Monday, July 15, 2019

RIP Crawford Hawkins

Crawford Hawkins, Canadian Producer and Editor, Dies at 85

The Hollywood Reporter
By Etan Vlessing

The Brooklyn-born Hawkins worked in Hollywood before heading north in 1979 and eventually serving as head of the Directors Guild of Canada in Vancouver.

Crawford Hawkins, a director, producer and editor in Los Angeles before heading to Canada in 1979 and eventually becoming head of the Directors Guild of Canada on the West Coast, has died. He was 85.

Hawkins died June 25 due to unspecified causes, the DGC confirmed. "What Crawford gave our community is stunning in its breadth as in its depth and matched by the memories of the countless individuals and lives he touched along the way. He will be remembered and he will be missed," Tim Southam, national president of the Directors Guild of Canada, said in a statement.

Born in Brooklyn on Sept. 21, 1933, Hawkins enlisted in the U.S. Marine Corps at age 18 years and fought during the Korean War. He entered the entertainment industry in 1957 after getting a job in the mailroom at CBS for $22.50 a week.

That led to a gig as an assistant film editor in a film production company, which paid him $65 a week. From there, Hawkins went on to become a veteran film editor, director, postproduction supervisor and TV production executive.

He worked early on with Hollywood players like 20th Century Fox, The Jim Henson Company, Mandalay Television and Hallmark Entertainment. While based in Los Angeles, Hawkins in 1979 executive produced a Western, Up River, which was shot in British Columbia.

While on that shoot, Hawkins met his future wife, Lid Hawkins, a veteran costume designer. That union led Hawkins to move to Vancouver and begin a four-decade association with the British Columbia film and TV industry, which included a stint as executive director of the DGC on the West Coast from 2002-2016.

On the creative front, Hawkins produced 25 episodes of The X-Files, which was shot in Vancouver, and Eli Craig's 2010 horror pic Tucker and Dale vs. Evil and the 2005 action-thriller Caught in the Headlights. In 1997, Hawkins won an Emmy for his work on The X-Files.

He also served as the production manager or postproduction supervisor on another 30 projects, including Christopher Nolan's 2002 thriller Insomnia, which starred Al Pacino, Robin Williams and Hilary Swank and was shot in northern British Columbia doubling as Alaska.

Hawkins also directed one episode of the Neon Rider TV series in 1994. Away from the production front, he played a key leadership role in the British Columbia film and TV industry.

Hawkins chaired the British Columbia Motion Picture Association from 1996-1997 and served as a board member of the Motion Picture Production Industry Association. Today, Vancouver is bursting with Hollywood production, in part because of the earlier efforts of Hawkins and other industry builders to lure Los Angeles producers north to shoot their projects.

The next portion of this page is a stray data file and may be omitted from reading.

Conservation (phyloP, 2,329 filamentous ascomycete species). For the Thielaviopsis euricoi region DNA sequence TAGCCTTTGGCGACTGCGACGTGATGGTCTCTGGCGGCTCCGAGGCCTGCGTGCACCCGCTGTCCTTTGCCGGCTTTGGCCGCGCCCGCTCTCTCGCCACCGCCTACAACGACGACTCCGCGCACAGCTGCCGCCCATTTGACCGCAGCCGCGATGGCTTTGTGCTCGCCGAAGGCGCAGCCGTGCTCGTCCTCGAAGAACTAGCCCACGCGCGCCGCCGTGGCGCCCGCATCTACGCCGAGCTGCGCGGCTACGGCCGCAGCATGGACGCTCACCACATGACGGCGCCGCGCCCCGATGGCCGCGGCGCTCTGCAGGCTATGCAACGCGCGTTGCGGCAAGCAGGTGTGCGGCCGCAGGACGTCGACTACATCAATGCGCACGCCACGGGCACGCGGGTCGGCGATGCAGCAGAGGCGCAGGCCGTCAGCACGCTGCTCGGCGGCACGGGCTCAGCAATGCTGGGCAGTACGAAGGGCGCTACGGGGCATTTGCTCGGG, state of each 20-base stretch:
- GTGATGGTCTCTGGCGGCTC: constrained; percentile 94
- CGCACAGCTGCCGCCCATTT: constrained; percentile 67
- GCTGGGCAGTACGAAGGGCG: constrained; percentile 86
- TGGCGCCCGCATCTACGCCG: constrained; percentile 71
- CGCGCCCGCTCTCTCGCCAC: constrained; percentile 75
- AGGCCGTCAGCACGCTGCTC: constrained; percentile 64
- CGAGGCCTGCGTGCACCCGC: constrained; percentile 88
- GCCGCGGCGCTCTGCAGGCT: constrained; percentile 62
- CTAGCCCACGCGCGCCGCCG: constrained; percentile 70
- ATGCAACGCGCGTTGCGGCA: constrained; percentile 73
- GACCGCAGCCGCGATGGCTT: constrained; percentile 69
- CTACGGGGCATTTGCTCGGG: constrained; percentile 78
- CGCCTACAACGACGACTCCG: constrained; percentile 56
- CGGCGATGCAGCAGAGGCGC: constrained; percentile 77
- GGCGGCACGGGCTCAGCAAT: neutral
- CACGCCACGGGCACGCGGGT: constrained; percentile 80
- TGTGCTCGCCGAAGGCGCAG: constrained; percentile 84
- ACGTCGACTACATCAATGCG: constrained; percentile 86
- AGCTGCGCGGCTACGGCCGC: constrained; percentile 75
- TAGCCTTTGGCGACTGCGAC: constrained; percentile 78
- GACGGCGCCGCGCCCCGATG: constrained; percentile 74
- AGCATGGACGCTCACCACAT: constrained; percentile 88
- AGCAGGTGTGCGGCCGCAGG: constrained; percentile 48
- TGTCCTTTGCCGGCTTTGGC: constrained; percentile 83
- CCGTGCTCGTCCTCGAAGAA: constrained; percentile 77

In 2009, Hawkins told Playback magazine that British Columbia had the advantage of familiarity for Hollywood producers, even if he couldn't control fluctuations in the Canadian dollar, compared to the value of the American greenback, and competition from rival American states.

"I have been around a long time and have a lot of experience, familiarity and friendships with the people we deal with on an ongoing basis. In this business, people buy from their friends. Everything is too time-sensitive to take chances on new suppliers," Hawkins, then-head of the DGC B.C. District Council, said.

He also lent his name and time to the Vancouver International Film Festival, the then-Banff Television Festival, the British Columbia Film Society, the B.C. Film Center, the B.C. Film Commission and the Film and New Media Competition Council B.C.

"Crawford Hawkins’ contribution to the Directors Guild is immeasurable. He leaves a massive hole in B.C.’s film and television family, and we expect to honor his memory by living up to the example he set for multiple generations of our industry," DGC B.C. chair Allan Harmon said in his own statement.

HAWKIN, Crawford
Born: 9/21/1923, Brooklyn, New York, U.S.A.
Died: 6/25/2019,  Vancouver, British Columbia, Canada

Crawford Hwkins’ western – executive producer:
Up River - 1979

Friday, July 12, 2019

RIP Valentina Cortese

Valentina Cortese, screen diva who earned Oscar nomination for ‘Day for Night,’ dead at 96

Associated Press
July 11, 2019

Valentina Cortese, an Italian postwar actress who was nominated for a best supporting actress Oscar for her role as a fading diva in Francois Truffaut’s “Day for Night” but lost to Ingrid Bergman, died at her home in Rome on Wednesday. She was 96.

Milan Mayor Giuseppe Sala announced the death Wednesday of the Milan-born actress in a tweet, thanking Cortese for having “given us marvelous and unforgettable” performances on the screen and stage.

Cortese was a popular muse for leading Italian directors including Michelangelo Antonioni and Franco Zeffirelli.

She garnered an Oscar nomination in 1975 for her performance in “Day for Night,” a movie about making movies.

While Cortese didn’t win the Academy Award for best supporting actress, she was showered with praise by the actress who did clinch it that year, Bergman, for her performance in “Murder on the Orient Express.”

In an elegant acceptance speech devoted to Cortese, Bergman said the Italian actress had given “the most beautiful performance” in “Day for Night” as an aging actress who forgets her lines like “all we actresses” do sooner or later.

“I’m her rival, and I don’t like it at all,” Berman said and gestured toward a smiling Cortese in the audience. “Please forgive me, Valentina.”

In an odd twist, the Truffaut film had won in the best foreign-language film category a year earlier. But Cortese was only nominated the following year in the supporting actress category.